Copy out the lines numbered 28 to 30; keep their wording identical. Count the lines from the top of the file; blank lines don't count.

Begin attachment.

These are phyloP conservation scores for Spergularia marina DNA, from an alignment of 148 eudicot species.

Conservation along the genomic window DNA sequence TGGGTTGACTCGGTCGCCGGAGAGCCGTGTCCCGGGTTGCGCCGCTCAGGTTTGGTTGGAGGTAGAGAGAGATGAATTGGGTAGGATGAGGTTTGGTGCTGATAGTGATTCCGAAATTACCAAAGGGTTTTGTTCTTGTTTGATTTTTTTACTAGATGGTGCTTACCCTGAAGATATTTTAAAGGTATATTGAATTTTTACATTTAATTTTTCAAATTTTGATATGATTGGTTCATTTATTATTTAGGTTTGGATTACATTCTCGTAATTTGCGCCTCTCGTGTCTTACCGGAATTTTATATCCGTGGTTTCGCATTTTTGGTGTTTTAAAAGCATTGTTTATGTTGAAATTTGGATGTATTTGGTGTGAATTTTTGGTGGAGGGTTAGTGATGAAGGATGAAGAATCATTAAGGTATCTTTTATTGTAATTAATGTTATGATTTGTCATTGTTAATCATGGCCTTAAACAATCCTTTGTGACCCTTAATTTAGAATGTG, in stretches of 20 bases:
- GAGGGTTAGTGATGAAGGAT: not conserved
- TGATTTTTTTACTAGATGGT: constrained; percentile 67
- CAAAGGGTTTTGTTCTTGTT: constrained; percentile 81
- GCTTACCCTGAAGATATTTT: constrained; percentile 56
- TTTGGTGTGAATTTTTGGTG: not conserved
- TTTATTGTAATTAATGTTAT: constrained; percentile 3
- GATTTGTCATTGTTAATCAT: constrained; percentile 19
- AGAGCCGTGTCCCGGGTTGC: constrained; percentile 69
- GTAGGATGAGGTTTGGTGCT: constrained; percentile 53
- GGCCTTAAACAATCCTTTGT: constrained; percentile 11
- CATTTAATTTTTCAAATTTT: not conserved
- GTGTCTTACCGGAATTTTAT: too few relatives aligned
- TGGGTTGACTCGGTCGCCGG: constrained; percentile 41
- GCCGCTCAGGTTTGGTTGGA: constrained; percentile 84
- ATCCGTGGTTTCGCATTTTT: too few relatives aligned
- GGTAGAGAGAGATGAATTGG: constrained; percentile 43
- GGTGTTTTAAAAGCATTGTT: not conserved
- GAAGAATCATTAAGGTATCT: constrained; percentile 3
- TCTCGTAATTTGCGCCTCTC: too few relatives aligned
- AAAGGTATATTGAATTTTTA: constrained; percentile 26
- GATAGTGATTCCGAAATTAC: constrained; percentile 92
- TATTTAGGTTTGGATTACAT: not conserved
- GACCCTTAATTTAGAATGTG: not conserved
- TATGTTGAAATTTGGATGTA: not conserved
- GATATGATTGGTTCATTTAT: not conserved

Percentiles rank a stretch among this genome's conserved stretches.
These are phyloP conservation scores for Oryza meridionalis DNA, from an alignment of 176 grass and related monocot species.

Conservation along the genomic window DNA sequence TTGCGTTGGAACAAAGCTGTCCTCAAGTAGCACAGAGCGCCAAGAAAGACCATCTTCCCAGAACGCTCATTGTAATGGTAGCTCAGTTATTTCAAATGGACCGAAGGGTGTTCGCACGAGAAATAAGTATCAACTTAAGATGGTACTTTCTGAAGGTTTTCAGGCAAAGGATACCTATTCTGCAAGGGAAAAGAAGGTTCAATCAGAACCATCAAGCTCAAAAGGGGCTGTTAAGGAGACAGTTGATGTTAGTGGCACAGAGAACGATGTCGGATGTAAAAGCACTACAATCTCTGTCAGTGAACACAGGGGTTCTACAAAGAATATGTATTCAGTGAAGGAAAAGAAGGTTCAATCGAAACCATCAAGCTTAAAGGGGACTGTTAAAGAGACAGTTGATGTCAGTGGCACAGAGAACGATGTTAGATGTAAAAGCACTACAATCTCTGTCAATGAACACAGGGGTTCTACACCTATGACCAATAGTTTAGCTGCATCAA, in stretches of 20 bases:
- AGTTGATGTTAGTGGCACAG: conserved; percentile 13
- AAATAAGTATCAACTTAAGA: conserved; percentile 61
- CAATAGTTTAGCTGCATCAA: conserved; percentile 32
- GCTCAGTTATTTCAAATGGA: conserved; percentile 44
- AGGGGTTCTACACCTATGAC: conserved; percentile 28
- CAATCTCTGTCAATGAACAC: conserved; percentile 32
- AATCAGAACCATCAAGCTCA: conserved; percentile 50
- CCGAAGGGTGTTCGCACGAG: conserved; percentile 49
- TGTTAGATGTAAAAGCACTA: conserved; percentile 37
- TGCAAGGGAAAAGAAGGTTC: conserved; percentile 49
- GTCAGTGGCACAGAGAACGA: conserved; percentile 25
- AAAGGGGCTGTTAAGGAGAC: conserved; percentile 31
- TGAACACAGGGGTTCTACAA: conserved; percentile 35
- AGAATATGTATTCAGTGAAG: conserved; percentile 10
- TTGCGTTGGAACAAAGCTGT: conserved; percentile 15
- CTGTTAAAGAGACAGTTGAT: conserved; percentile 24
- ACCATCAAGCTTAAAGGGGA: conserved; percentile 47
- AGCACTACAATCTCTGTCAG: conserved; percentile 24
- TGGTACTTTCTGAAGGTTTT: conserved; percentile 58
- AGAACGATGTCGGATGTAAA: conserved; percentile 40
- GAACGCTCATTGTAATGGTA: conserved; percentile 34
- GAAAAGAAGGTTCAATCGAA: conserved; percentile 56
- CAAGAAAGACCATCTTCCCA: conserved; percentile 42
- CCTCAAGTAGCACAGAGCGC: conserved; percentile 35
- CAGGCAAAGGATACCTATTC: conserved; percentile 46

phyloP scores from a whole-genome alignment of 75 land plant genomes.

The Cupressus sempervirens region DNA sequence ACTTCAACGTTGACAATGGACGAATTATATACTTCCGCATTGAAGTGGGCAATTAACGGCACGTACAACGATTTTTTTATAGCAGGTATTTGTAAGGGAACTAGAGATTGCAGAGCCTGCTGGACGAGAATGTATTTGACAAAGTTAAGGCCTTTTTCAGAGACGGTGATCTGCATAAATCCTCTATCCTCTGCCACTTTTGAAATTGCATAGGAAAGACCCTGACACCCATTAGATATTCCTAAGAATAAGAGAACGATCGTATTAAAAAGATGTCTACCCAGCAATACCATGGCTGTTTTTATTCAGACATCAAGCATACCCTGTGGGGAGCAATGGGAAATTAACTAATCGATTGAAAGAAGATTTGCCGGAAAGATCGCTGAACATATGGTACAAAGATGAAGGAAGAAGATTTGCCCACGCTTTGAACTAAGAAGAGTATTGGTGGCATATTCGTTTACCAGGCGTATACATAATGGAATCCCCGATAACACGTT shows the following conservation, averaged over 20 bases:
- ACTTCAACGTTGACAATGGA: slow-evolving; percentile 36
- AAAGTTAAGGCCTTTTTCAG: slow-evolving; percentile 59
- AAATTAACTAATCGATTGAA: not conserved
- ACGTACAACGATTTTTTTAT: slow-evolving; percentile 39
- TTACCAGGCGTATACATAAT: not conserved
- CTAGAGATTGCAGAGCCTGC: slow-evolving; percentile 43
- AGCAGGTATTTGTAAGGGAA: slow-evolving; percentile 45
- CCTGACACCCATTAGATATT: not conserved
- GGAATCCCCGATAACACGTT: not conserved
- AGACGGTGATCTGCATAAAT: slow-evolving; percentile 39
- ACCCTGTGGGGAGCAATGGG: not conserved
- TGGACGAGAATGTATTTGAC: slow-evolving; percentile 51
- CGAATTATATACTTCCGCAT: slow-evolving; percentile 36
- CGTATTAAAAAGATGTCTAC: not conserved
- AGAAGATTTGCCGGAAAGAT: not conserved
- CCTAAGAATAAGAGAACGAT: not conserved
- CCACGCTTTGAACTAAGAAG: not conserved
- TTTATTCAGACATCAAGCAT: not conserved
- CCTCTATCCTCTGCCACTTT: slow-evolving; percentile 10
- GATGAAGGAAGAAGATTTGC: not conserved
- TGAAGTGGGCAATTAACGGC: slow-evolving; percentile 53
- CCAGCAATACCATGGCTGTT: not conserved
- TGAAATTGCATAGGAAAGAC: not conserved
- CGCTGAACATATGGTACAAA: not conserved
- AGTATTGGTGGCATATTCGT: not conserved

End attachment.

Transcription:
Percentiles rank a stretch among this genome's conserved stretches.
These are phyloP conservation scores for Oryza meridionalis DNA, from an alignment of 176 grass and related monocot species.

Conservation along the genomic window DNA sequence TTGCGTTGGAACAAAGCTGTCCTCAAGTAGCACAGAGCGCCAAGAAAGACCATCTTCCCAGAACGCTCATTGTAATGGTAGCTCAGTTATTTCAAATGGACCGAAGGGTGTTCGCACGAGAAATAAGTATCAACTTAAGATGGTACTTTCTGAAGGTTTTCAGGCAAAGGATACCTATTCTGCAAGGGAAAAGAAGGTTCAATCAGAACCATCAAGCTCAAAAGGGGCTGTTAAGGAGACAGTTGATGTTAGTGGCACAGAGAACGATGTCGGATGTAAAAGCACTACAATCTCTGTCAGTGAACACAGGGGTTCTACAAAGAATATGTATTCAGTGAAGGAAAAGAAGGTTCAATCGAAACCATCAAGCTTAAAGGGGACTGTTAAAGAGACAGTTGATGTCAGTGGCACAGAGAACGATGTTAGATGTAAAAGCACTACAATCTCTGTCAATGAACACAGGGGTTCTACACCTATGACCAATAGTTTAGCTGCATCAA, in stretches of 20 bases: